Describing the closest call of his career when the launch of the Soyuz spacecraft to the International Space Station was aborted due to an anomaly, NASA astronaut Nick Hague said that the space capsule violently ripped from the damaged rocket shortly after liftoff, then with lights flashing and alarms sounding plunged steeply back to Earth with punishing force.
In a conversation with Jim Bridenstine, the NASA Administrator, via satellite Nick Hague said that he and Russian crewmate Alexey Ovchinin were flung from side to side and shoved back hard into their seats, as the drama unfolded 50 kilometres above Kazakhstan last Thursday.
They however, made a safe ballistic landing in Kazakhstan on Oct. 11,
One of the four strap-on boosters failed to separate properly two minutes into the flight to the International Space Station and apparently struck the core rocket stage, resulting instantaneously in a rare launch abort.
The astronauts experienced a few moments of weightlessness after their Soyuz capsule catapulted away from the rocket. Hague, making his first launch, saw the curvature of Earth and the blackness of space.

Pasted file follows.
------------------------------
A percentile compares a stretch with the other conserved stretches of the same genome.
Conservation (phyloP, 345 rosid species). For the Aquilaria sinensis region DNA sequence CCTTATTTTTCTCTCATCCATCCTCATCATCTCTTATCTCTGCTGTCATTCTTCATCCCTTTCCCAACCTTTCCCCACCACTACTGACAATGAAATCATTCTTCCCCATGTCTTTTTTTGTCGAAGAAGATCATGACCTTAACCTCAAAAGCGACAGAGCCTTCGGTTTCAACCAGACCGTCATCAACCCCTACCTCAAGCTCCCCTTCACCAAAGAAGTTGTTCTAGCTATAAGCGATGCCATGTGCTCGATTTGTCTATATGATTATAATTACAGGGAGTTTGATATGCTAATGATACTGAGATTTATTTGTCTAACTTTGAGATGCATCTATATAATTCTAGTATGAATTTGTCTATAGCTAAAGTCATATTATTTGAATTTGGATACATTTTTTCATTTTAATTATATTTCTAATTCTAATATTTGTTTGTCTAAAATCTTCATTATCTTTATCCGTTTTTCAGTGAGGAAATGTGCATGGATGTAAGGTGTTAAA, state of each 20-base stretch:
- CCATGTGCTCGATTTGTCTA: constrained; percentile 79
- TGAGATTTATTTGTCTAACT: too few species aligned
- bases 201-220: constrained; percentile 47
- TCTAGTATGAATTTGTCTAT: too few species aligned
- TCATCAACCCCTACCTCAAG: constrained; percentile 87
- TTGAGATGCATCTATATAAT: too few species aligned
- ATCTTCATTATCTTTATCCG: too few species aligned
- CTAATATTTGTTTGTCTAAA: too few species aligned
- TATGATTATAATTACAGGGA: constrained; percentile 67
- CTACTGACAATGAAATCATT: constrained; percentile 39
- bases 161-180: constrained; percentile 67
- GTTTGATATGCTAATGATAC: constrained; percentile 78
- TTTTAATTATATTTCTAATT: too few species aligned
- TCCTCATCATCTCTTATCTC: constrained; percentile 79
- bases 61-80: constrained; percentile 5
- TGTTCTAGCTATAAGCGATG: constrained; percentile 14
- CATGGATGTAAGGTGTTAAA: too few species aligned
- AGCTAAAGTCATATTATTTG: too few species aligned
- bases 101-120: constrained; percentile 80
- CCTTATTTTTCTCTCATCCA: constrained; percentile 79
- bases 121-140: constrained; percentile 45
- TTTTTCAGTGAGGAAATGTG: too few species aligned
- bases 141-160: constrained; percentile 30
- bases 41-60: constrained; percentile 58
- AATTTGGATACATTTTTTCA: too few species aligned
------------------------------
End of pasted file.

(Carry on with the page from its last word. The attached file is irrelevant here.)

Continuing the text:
Between the abort and touchdown, Hague looked out the window to make sure the capsule’s systems were operating properly and to check their landing. They braced for the extreme force—seven times the force of gravity—of the unusually steep descent and the shock of the parachutes popping open.
They landed on the smooth, flat terrain of Kazakhstan. Neither man was injured.
“You can imagine the scene,” Hague said. “We’re kind of hanging upside-down from our straps … and we looked at each other, big grins. He holds out a hand. I shake his hand. And then we start cracking a few jokes between us about how short our flight was.”